Tre’ Parmalee became the first player in the Charlie Weis era to make a commitment to attend Kansas University on a football scholarship.
Neither as big nor as fast as most Big 12 receivers, I had my suspicions that Weis was doing a favor to his former Notre Dame assistant, current Oakland Raiders running backs coach Bernie Parmalee.
Clearly not the case. Not even close.
Tre’ Parmalee was nothing less than KU’s best player in a season-opening 41-38 loss Saturday to South Dakota State.
Parmalee’s part of the solution. The problem is not enough high school players joined him in Weis’ first recruiting class that was packed with transfers from four-year schools and junior colleges.
The senior wide receiver from Bishop Miege High was one of just 11 high school recruits in the Class of 2012. Seven remain in the program (Greg Allen, Courtney Arnick, Tyler Holmes, Schyler Miles, Tre’ Parmalee, Tevin Shaw and Jordan Shelley-Smith). Low on quantity, high on quality.
In the season-opener, Parmalee led the team with three receptions for 82 yards and ran for a 19-yard touchdown on a reverse. His 26-yard punt return gave Kansas a shot at a game-tying drive, which ended with a shot in the foot, or was it the quarterback’s hands?
Parmalee also did what a senior’s supposed to do at halftime when things aren’t looking too good.
The beauty of seniors who have spent their entire college careers at the same school is that with each year they take more pride in the program, feel more responsibility and develop a greater love for their uniform and school.
Plus, not much takes them for surprise. For example, on one of Parmalee’s two 35-yard receptions, he was karate-chopped across the arms, drawing a pass-interference penalty on the defense. Somehow, he caught the pass. Penalty declined.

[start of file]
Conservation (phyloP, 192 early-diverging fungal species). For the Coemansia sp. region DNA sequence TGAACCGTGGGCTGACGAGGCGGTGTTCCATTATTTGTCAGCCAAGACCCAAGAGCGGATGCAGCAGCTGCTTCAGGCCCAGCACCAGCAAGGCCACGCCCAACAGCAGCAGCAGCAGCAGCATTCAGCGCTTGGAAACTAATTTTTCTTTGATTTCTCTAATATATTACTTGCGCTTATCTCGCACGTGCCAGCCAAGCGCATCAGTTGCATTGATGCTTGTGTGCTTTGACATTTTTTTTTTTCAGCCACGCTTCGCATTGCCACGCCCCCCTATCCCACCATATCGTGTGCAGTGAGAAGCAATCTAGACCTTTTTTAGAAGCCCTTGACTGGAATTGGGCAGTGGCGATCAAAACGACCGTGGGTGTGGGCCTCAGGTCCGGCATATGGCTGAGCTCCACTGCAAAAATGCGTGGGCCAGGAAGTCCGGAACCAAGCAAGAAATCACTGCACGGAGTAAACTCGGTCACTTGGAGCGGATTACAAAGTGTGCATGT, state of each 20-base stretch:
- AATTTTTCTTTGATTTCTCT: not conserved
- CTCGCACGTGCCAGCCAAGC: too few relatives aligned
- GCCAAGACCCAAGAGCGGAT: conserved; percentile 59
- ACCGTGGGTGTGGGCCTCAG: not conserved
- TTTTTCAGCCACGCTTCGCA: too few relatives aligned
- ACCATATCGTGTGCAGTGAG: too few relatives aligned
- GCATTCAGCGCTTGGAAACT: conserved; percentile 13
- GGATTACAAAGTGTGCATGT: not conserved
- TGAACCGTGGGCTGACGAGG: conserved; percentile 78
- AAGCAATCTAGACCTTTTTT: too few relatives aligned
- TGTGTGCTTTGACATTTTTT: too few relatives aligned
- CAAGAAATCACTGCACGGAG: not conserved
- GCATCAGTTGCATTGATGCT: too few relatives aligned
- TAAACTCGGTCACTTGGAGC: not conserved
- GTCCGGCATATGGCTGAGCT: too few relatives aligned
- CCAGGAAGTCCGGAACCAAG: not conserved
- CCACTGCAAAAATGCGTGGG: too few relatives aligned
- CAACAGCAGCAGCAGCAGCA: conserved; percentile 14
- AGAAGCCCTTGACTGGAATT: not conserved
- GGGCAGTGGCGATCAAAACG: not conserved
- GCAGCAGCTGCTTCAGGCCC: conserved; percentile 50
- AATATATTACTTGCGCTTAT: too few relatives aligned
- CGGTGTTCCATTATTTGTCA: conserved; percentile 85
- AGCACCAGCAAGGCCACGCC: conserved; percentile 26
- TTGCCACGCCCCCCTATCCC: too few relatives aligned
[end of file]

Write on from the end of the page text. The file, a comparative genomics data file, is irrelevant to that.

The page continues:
Offensive coordinator Rob Likens said earlier that week in practice, Shaw had chopped his arms in the “exact same way,” and Parmalee dropped the pass. This time he was ready for it. The longer you stick around, the more ready you are for just about anything.
Parmalee and quarterback Montell Cozart have known each other for six years, having played together at Bishop Miege High, and it shows.
Likens quickly identified Parmalee as a smart football player and early in spring football identified him as KU’s best receiver because he was the smartest. Parmalee has justified the coaching staff’s confidence in him already.
It’s a staff that constantly is coaching, delivering constructive criticism immediately. Plus, it’s a staff full of coaches with strong recruiting reputations.
My main early concern regarding the staff centers on the question of whether it has been disciplined enough to resist the temptation to rely too heavily on quick-fix recruits from junior colleges and from the pool of graduate transfers. Each such move counted against the Class of 2016 shrinks the number of scholarships that go to high school recruits.
It’s important to keep open spots for athletes who develop into productive senior leaders a la Parmalee, a 5-10, 170-pound ball of football knowledge.
Cozart doesn’t have any interest in hearing about Parmalee’s measurables.
“We’ve known each other for six years from Miege and when I got here we were roommates,” Cozart said. “We’re always throwing and we’re still getting to know each other on a day-to-day basis. Tre’s a very dependable, trustworthy guy and I know exactly where he’s going to be.”
Likens expressed similar sentiments.
“They have a lot of confidence in each other because Tre’ may not be the fastest dude or whatever, but he’s always where he’s supposed to be and for a quarterback, that’s like gold, knowing that a guy is going to break this way, he knows where he’s going to be, he knows his reactions,” Likens said. “There is no guess work. There’s nothing worse for a quarterback (than) there’s six guys coming to rip your head off, coming right at you, and you’ve got to let go of the ball before that receiver is open and you need to know he’s going to get where he’s supposed to get.”
Parmalee has reached where not many others from Weis’ original recruiting class have, to a fourth year at Kansas. Compiling a nucleus of players from every recruiting class represents KU’s only path back to bowl contention.